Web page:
SOUTH CHINA MORNING POST
THE TIANANMEN PAPERS
Compiled by Zhang Liang
Edited by Andrew Nathan and Perry Link
Little, Brown and Co. UK 2001
Reviewed by Philip Cunningham
The real history of Tiananmen has already been told in the footsteps of marchers, the ebullient songs of youthful defiance and in the earthly rhythm of sun-warmed days and moon-chilled nights camping out on the Square. The story has been documented in photographs, video, film, tape, pen and in the hearts and minds of the people. The world-riveting defiance and thirst for change that hit China by storm in the spring of 1989 was fortuitously recorded, perhaps in greater detail than any other demonstration in the history of the world.
Even now the scholar or concerned citizen can view gripping video accounts of life on the square, can watch Li Peng get upbraided by Wuerkaixi, can see Zhao Ziyang in tears talking to hunger strikers on a bus, and can study student speeches and publications, pore through thousands of photos, verbatim records of press conferences, interviews, and official communist party response to all that in the state media.
Against this mountain of first hand data, the Tiananmen Papers adds the narrow view from the watchtower. It’s like reading second-hand FBI reports to get a picture of Woodstock in 1969, or Stasi reports on the fall of the Berlin Wall.
There is almost nothing new or controversial in the Papers, which are at their most believable when they tell us what we already know. The papers don’t add many bricks to the edifice of our understanding, though some of the information presented may serve as mortar to fill gaps here and there. Nor is the publication likely to set off an earthquake in China, since similar information has been available for a long time.
The slick uptown Manhattan publicity blitz (New York Times, CBS, Time, Foreign Affairs) likewise raised unsustainable expectations for this collection of rewritten bureaucratic reports. The documents fail the test of good scholarship and good journalism because they are not original documents, at best they are watered down versions of alleged minutes and records, edited and released with a partisan political purpose in mind.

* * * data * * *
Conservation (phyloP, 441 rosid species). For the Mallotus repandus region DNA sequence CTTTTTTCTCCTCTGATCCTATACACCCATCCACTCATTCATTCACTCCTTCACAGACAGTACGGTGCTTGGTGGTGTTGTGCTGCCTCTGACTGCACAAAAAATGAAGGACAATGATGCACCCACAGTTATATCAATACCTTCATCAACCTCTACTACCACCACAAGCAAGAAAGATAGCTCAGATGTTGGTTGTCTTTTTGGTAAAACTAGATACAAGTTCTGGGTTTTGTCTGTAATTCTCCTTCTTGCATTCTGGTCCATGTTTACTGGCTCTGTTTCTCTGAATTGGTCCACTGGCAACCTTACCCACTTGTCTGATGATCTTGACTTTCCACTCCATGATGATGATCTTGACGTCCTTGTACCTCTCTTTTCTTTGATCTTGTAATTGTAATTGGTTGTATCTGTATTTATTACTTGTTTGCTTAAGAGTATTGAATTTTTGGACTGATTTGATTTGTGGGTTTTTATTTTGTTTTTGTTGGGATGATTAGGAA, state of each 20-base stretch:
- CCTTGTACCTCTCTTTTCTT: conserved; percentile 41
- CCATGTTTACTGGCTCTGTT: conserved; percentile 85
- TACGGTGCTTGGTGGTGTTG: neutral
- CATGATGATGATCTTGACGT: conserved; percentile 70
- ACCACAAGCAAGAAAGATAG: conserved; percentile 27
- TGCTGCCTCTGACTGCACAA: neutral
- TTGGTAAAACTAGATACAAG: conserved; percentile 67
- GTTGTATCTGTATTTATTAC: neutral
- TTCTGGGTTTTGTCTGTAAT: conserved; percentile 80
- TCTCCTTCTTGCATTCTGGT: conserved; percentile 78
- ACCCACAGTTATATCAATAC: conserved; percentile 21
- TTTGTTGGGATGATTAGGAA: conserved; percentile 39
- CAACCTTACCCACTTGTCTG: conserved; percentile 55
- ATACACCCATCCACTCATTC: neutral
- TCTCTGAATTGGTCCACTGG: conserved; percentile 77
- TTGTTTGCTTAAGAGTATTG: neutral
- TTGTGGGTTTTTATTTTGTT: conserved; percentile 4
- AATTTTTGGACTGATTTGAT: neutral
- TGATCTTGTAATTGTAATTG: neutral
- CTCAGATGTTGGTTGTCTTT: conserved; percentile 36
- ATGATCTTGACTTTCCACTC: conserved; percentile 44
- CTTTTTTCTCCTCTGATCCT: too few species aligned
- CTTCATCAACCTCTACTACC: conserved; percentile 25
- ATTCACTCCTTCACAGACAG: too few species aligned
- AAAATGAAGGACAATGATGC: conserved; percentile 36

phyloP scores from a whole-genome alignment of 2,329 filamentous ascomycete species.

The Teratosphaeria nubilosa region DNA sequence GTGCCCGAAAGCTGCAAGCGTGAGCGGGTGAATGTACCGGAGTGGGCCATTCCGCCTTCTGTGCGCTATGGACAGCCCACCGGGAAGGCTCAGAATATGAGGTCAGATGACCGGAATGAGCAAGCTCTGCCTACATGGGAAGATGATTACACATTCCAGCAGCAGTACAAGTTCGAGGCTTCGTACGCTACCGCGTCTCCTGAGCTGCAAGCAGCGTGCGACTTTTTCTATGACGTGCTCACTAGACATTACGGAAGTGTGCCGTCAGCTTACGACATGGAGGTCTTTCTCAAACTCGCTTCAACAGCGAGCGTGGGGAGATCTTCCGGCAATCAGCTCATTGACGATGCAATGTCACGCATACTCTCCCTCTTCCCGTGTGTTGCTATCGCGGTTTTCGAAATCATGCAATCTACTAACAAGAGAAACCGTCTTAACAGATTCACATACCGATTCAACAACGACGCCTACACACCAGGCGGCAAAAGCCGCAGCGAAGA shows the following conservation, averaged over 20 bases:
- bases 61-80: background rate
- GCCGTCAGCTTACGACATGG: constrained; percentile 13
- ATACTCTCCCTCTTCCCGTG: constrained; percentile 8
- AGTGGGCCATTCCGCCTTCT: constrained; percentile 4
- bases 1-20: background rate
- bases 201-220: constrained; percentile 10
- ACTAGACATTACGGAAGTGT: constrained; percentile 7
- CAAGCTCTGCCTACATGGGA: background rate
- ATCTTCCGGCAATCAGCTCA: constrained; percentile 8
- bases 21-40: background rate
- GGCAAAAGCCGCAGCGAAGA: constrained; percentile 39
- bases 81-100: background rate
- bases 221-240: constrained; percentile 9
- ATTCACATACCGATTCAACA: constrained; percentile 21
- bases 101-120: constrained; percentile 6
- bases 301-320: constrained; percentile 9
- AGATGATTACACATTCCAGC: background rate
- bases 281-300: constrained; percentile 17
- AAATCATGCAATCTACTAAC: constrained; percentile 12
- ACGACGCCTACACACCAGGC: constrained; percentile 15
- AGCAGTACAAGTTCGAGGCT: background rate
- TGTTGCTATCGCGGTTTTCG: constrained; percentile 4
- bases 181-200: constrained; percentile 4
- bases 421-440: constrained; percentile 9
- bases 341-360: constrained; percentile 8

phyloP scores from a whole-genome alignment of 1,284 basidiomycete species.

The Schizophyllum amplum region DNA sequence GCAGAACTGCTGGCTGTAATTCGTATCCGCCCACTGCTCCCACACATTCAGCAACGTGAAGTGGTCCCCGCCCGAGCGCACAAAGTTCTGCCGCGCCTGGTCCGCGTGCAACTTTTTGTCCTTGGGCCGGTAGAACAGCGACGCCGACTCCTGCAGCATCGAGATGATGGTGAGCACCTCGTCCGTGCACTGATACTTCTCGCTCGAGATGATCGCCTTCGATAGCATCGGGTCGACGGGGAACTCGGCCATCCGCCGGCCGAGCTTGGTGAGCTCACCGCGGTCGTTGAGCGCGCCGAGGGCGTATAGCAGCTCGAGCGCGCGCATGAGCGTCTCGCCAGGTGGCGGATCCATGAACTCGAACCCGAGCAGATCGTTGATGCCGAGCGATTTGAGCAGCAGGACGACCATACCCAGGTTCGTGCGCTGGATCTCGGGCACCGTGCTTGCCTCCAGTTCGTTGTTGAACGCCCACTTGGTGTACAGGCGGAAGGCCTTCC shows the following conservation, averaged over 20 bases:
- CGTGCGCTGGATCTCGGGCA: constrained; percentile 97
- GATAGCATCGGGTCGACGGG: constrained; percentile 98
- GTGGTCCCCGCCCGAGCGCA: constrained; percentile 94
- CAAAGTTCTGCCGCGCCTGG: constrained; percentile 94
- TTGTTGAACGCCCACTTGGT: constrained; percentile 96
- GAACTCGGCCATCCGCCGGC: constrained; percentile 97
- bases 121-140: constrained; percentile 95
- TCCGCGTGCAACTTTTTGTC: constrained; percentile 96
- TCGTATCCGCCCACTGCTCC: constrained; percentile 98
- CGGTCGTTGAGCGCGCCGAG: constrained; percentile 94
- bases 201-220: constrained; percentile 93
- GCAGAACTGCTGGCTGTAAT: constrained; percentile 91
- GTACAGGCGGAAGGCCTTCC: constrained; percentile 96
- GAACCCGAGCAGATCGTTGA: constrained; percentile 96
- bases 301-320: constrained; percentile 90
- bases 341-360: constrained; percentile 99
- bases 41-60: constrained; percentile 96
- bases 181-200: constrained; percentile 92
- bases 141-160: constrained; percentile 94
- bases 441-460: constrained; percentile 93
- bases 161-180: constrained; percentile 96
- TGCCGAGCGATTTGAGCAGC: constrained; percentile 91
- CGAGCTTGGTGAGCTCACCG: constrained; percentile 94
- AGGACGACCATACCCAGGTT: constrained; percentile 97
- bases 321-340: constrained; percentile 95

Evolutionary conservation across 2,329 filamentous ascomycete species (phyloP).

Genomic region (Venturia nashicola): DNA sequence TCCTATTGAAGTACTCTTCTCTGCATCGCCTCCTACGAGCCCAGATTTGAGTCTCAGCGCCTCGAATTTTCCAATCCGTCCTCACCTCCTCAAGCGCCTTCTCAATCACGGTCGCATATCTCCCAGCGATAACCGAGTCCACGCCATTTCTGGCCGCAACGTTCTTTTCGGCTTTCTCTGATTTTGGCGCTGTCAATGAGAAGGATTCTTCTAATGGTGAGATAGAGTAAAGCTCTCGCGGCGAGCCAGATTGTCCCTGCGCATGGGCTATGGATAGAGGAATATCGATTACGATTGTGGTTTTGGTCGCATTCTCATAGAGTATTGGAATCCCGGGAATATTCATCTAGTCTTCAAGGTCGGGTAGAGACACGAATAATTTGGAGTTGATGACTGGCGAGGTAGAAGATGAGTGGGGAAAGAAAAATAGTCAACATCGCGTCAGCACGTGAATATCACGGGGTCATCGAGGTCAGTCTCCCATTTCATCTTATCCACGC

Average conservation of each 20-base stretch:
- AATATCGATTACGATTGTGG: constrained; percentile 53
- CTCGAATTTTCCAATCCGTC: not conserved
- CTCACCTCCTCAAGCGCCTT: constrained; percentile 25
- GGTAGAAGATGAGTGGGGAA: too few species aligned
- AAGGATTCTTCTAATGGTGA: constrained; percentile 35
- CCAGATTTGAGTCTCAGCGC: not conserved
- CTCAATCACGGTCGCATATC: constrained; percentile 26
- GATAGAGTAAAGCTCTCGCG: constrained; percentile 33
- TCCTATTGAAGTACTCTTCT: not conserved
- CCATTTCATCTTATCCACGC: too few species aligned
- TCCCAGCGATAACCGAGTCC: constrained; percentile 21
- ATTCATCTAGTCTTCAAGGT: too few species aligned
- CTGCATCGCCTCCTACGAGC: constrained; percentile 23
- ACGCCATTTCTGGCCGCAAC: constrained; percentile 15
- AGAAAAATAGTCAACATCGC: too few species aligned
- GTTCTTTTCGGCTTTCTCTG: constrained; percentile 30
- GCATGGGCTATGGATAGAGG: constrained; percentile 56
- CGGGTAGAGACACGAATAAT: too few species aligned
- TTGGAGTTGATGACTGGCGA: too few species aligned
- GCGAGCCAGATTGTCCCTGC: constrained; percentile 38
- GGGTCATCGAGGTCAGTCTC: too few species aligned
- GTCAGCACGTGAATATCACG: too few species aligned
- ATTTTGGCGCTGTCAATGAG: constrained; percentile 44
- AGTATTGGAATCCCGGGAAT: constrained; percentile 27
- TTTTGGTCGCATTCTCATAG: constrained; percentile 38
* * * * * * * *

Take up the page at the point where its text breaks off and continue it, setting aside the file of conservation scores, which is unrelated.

What was the irresistible element that persuaded ambitious scholars get involved, and what made the elite media bite so hard? And why the shroud of secrecy surrounding the whole project? Is it just part of the hype, like that used to build interest in the release of Spielberg’s latest flick or a new computer from Steve Jobs?
One suspects the real story of the Tiananmen Papers is not in the message, but the messenger. Those in on the secret are not talking, but asking us to agree with their “wisdom,” reminiscent of the “if-you-knew-what-I-know-you-would-agree-with-me” technique Kissinger worked to perfection when dealing with intelligence matters.
As a result, the book has a hard time living up to the long-winded, self-congratulatory introduction by editor Andrew Nathan. He makes hubris-filled comparisons with the Pentagon Papers, but then adopts the humility to say, “As a foreigner, I do not presume to intervene in Chinese affairs,” after ten pages of gleeful anticipation, (one can almost see the grin) that the book he has just worked so hard on will rock China, destroying some members of the Politburo, rehabilitating others. It’s unlovely and unbecoming of a scholar to talk that way, especially if you are selling a collection of un-recorded, loosely paraphrased, heavily politicized and deeply edited material that is not interesting unless you’re in on the secret.
Reading the “Minutes of important meeting, June 2, 1989” allegedly produced by the office of Deng Xiaoping, I found the conversations unbelievable as conversations. Rather like a bad novel, the writer assigned huge chunks of plot material to different characters according to pre-determined stereotypes (arrogant, sympathetic, weak, strong) and each character did a soliloquy on cue.
It’s certainly not documentary, but that’s not to say it does not convey, in broad strokes, a sense of what might have transpired in Deng’s office at that particular point in time. Despite the annoying lack of quotable detail, the so-called top secret content accords reasonably well with known events, including CCTV television reports and People’s Daily commentary that followed a few days later. Anyone familiar with CCTV news knows how rare it is to hear leaders talking in a natural, spontaneous way; often you don’t even hear them speak at all, but just get a smoothly edited Xinhua voiceover.
The fly-on-the-wall accounts of secret conversations presented in the Tiananmen Papers are disappointing because they lack the telling detail of true documentary or even good fiction. The conversations presented here are stilted and orthodox in tone, with approximately the same relationship to the way people really talk as a CCTV news report has to reality.
Thus plowing through the Tiananmen Papers is a bit like reading People’s Daily for a month or watching too much Chinese television. It’s whitewashed material and it makes you yawn a lot.
It’s not that the papers seem forged, they just seem dull and adulterated. As River Elegy scholar Xie Xuanjun has said, if you add water to Maotai, it’s not maotai. And if the water isn’t clean, it’s not even a drink. To this I would add, PublicAffairs press has taken a watered down drink and put it into a shiny new bottle labeled Maotai.
So who is Zhang Liang, and what does he, or she, want us to believe?